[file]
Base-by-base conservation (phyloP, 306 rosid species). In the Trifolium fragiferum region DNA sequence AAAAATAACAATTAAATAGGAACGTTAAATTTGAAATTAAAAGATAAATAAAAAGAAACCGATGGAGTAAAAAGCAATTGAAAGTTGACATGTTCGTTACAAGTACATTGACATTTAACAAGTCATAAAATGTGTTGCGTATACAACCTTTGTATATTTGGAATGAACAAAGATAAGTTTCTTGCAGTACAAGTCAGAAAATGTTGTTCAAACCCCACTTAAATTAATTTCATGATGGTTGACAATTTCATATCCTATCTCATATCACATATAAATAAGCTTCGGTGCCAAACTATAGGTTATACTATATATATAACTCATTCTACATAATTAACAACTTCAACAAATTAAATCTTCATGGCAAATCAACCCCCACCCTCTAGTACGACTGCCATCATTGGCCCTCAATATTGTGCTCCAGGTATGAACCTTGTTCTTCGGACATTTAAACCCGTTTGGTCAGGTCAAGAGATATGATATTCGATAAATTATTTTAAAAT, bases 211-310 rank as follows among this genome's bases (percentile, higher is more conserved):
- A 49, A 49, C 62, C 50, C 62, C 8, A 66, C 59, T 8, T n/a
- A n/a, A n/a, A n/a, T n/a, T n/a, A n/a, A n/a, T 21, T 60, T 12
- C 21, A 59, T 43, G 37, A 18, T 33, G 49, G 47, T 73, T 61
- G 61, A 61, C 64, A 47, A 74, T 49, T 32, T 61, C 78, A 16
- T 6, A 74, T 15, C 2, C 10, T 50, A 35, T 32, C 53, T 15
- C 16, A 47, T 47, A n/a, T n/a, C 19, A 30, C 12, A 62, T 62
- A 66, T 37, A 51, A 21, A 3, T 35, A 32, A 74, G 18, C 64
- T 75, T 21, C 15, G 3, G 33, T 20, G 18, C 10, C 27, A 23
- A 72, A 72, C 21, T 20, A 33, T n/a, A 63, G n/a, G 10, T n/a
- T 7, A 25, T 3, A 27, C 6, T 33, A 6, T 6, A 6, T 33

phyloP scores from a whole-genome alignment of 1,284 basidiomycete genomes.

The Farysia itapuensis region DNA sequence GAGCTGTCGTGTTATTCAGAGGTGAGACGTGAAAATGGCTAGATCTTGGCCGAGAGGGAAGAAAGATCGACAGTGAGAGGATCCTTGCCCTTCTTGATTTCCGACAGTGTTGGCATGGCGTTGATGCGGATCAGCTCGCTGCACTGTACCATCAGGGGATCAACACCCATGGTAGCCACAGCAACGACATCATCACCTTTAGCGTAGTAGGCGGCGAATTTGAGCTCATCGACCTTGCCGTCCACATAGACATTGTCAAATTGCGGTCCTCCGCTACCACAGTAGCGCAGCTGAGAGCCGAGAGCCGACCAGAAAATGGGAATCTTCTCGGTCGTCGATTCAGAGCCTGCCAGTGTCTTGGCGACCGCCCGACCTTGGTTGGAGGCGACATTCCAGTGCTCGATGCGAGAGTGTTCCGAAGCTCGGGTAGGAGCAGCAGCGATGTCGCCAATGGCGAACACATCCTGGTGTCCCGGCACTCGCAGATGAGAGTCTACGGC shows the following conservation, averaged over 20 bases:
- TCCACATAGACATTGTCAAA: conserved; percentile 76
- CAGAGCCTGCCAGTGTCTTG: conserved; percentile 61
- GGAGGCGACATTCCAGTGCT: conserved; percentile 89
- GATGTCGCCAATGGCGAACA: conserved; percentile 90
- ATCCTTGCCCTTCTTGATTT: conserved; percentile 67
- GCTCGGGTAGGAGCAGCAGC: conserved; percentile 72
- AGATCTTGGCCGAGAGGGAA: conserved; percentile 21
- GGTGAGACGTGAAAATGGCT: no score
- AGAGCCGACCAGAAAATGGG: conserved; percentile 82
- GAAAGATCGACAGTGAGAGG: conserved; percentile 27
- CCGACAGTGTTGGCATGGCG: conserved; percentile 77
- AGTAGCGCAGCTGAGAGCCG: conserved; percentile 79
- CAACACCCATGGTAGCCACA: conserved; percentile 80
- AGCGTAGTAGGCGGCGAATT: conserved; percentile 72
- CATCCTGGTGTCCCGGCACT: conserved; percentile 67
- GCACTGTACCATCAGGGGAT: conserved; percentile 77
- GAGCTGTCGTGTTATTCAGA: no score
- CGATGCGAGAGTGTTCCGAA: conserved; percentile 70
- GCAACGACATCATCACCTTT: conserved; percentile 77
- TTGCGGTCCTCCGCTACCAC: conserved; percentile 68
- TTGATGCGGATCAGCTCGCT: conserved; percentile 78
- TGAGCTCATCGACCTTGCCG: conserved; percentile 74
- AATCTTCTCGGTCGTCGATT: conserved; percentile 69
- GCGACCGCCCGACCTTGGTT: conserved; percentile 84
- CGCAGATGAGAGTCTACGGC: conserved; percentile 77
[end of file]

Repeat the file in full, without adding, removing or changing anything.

Base-by-base conservation (phyloP, 306 rosid species). In the Trifolium fragiferum region DNA sequence AAAAATAACAATTAAATAGGAACGTTAAATTTGAAATTAAAAGATAAATAAAAAGAAACCGATGGAGTAAAAAGCAATTGAAAGTTGACATGTTCGTTACAAGTACATTGACATTTAACAAGTCATAAAATGTGTTGCGTATACAACCTTTGTATATTTGGAATGAACAAAGATAAGTTTCTTGCAGTACAAGTCAGAAAATGTTGTTCAAACCCCACTTAAATTAATTTCATGATGGTTGACAATTTCATATCCTATCTCATATCACATATAAATAAGCTTCGGTGCCAAACTATAGGTTATACTATATATATAACTCATTCTACATAATTAACAACTTCAACAAATTAAATCTTCATGGCAAATCAACCCCCACCCTCTAGTACGACTGCCATCATTGGCCCTCAATATTGTGCTCCAGGTATGAACCTTGTTCTTCGGACATTTAAACCCGTTTGGTCAGGTCAAGAGATATGATATTCGATAAATTATTTTAAAAT, bases 211-310 rank as follows among this genome's bases (percentile, higher is more conserved):
- A 49, A 49, C 62, C 50, C 62, C 8, A 66, C 59, T 8, T n/a
- A n/a, A n/a, A n/a, T n/a, T n/a, A n/a, A n/a, T 21, T 60, T 12
- C 21, A 59, T 43, G 37, A 18, T 33, G 49, G 47, T 73, T 61
- G 61, A 61, C 64, A 47, A 74, T 49, T 32, T 61, C 78, A 16
- T 6, A 74, T 15, C 2, C 10, T 50, A 35, T 32, C 53, T 15
- C 16, A 47, T 47, A n/a, T n/a, C 19, A 30, C 12, A 62, T 62
- A 66, T 37, A 51, A 21, A 3, T 35, A 32, A 74, G 18, C 64
- T 75, T 21, C 15, G 3, G 33, T 20, G 18, C 10, C 27, A 23
- A 72, A 72, C 21, T 20, A 33, T n/a, A 63, G n/a, G 10, T n/a
- T 7, A 25, T 3, A 27, C 6, T 33, A 6, T 6, A 6, T 33

phyloP scores from a whole-genome alignment of 1,284 basidiomycete genomes.

The Farysia itapuensis region DNA sequence GAGCTGTCGTGTTATTCAGAGGTGAGACGTGAAAATGGCTAGATCTTGGCCGAGAGGGAAGAAAGATCGACAGTGAGAGGATCCTTGCCCTTCTTGATTTCCGACAGTGTTGGCATGGCGTTGATGCGGATCAGCTCGCTGCACTGTACCATCAGGGGATCAACACCCATGGTAGCCACAGCAACGACATCATCACCTTTAGCGTAGTAGGCGGCGAATTTGAGCTCATCGACCTTGCCGTCCACATAGACATTGTCAAATTGCGGTCCTCCGCTACCACAGTAGCGCAGCTGAGAGCCGAGAGCCGACCAGAAAATGGGAATCTTCTCGGTCGTCGATTCAGAGCCTGCCAGTGTCTTGGCGACCGCCCGACCTTGGTTGGAGGCGACATTCCAGTGCTCGATGCGAGAGTGTTCCGAAGCTCGGGTAGGAGCAGCAGCGATGTCGCCAATGGCGAACACATCCTGGTGTCCCGGCACTCGCAGATGAGAGTCTACGGC shows the following conservation, averaged over 20 bases:
- TCCACATAGACATTGTCAAA: conserved; percentile 76
- CAGAGCCTGCCAGTGTCTTG: conserved; percentile 61
- GGAGGCGACATTCCAGTGCT: conserved; percentile 89
- GATGTCGCCAATGGCGAACA: conserved; percentile 90
- ATCCTTGCCCTTCTTGATTT: conserved; percentile 67
- GCTCGGGTAGGAGCAGCAGC: conserved; percentile 72
- AGATCTTGGCCGAGAGGGAA: conserved; percentile 21
- GGTGAGACGTGAAAATGGCT: no score
- AGAGCCGACCAGAAAATGGG: conserved; percentile 82
- GAAAGATCGACAGTGAGAGG: conserved; percentile 27
- CCGACAGTGTTGGCATGGCG: conserved; percentile 77
- AGTAGCGCAGCTGAGAGCCG: conserved; percentile 79
- CAACACCCATGGTAGCCACA: conserved; percentile 80
- AGCGTAGTAGGCGGCGAATT: conserved; percentile 72
- CATCCTGGTGTCCCGGCACT: conserved; percentile 67
- GCACTGTACCATCAGGGGAT: conserved; percentile 77
- GAGCTGTCGTGTTATTCAGA: no score
- CGATGCGAGAGTGTTCCGAA: conserved; percentile 70
- GCAACGACATCATCACCTTT: conserved; percentile 77
- TTGCGGTCCTCCGCTACCAC: conserved; percentile 68
- TTGATGCGGATCAGCTCGCT: conserved; percentile 78
- TGAGCTCATCGACCTTGCCG: conserved; percentile 74
- AATCTTCTCGGTCGTCGATT: conserved; percentile 69
- GCGACCGCCCGACCTTGGTT: conserved; percentile 84
- CGCAGATGAGAGTCTACGGC: conserved; percentile 77